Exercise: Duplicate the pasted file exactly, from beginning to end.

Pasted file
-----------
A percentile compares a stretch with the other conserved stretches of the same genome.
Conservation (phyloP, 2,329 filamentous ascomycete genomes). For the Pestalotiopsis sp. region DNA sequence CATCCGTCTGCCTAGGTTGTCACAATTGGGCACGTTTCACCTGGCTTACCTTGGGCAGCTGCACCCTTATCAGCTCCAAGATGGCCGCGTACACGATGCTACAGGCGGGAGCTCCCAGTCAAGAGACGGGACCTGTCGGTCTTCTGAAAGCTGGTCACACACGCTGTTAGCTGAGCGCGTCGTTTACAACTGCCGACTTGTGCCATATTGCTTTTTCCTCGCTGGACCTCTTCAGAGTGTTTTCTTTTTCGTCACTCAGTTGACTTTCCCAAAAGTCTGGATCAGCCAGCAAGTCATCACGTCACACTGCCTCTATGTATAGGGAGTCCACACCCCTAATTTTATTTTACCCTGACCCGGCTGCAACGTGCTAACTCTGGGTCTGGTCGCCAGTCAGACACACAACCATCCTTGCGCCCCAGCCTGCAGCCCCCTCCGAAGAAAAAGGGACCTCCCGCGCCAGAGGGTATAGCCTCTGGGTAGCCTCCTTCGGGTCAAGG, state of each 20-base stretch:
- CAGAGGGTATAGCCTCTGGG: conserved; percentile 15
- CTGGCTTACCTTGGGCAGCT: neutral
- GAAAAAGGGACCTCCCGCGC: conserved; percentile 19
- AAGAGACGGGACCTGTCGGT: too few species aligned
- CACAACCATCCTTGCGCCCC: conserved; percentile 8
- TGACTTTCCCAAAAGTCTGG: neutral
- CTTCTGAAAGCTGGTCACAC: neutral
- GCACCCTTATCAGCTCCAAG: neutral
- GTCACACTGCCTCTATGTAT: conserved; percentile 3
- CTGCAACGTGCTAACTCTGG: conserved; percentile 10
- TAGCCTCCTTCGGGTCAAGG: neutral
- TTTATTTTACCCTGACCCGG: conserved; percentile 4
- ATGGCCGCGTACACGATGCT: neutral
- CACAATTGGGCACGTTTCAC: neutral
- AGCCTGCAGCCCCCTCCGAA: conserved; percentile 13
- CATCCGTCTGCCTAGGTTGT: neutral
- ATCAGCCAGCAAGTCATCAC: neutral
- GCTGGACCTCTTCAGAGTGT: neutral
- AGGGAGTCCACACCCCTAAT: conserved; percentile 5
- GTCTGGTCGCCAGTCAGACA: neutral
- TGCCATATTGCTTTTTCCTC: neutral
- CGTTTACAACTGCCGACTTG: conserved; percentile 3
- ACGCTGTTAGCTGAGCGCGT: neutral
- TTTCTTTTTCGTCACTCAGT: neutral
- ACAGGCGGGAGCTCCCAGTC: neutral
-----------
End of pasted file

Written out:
A percentile compares a stretch with the other conserved stretches of the same genome.
Conservation (phyloP, 2,329 filamentous ascomycete genomes). For the Pestalotiopsis sp. region DNA sequence CATCCGTCTGCCTAGGTTGTCACAATTGGGCACGTTTCACCTGGCTTACCTTGGGCAGCTGCACCCTTATCAGCTCCAAGATGGCCGCGTACACGATGCTACAGGCGGGAGCTCCCAGTCAAGAGACGGGACCTGTCGGTCTTCTGAAAGCTGGTCACACACGCTGTTAGCTGAGCGCGTCGTTTACAACTGCCGACTTGTGCCATATTGCTTTTTCCTCGCTGGACCTCTTCAGAGTGTTTTCTTTTTCGTCACTCAGTTGACTTTCCCAAAAGTCTGGATCAGCCAGCAAGTCATCACGTCACACTGCCTCTATGTATAGGGAGTCCACACCCCTAATTTTATTTTACCCTGACCCGGCTGCAACGTGCTAACTCTGGGTCTGGTCGCCAGTCAGACACACAACCATCCTTGCGCCCCAGCCTGCAGCCCCCTCCGAAGAAAAAGGGACCTCCCGCGCCAGAGGGTATAGCCTCTGGGTAGCCTCCTTCGGGTCAAGG, state of each 20-base stretch:
- CAGAGGGTATAGCCTCTGGG: conserved; percentile 15
- CTGGCTTACCTTGGGCAGCT: neutral
- GAAAAAGGGACCTCCCGCGC: conserved; percentile 19
- AAGAGACGGGACCTGTCGGT: too few species aligned
- CACAACCATCCTTGCGCCCC: conserved; percentile 8
- TGACTTTCCCAAAAGTCTGG: neutral
- CTTCTGAAAGCTGGTCACAC: neutral
- GCACCCTTATCAGCTCCAAG: neutral
- GTCACACTGCCTCTATGTAT: conserved; percentile 3
- CTGCAACGTGCTAACTCTGG: conserved; percentile 10
- TAGCCTCCTTCGGGTCAAGG: neutral
- TTTATTTTACCCTGACCCGG: conserved; percentile 4
- ATGGCCGCGTACACGATGCT: neutral
- CACAATTGGGCACGTTTCAC: neutral
- AGCCTGCAGCCCCCTCCGAA: conserved; percentile 13
- CATCCGTCTGCCTAGGTTGT: neutral
- ATCAGCCAGCAAGTCATCAC: neutral
- GCTGGACCTCTTCAGAGTGT: neutral
- AGGGAGTCCACACCCCTAAT: conserved; percentile 5
- GTCTGGTCGCCAGTCAGACA: neutral
- TGCCATATTGCTTTTTCCTC: neutral
- CGTTTACAACTGCCGACTTG: conserved; percentile 3
- ACGCTGTTAGCTGAGCGCGT: neutral
- TTTCTTTTTCGTCACTCAGT: neutral
- ACAGGCGGGAGCTCCCAGTC: neutral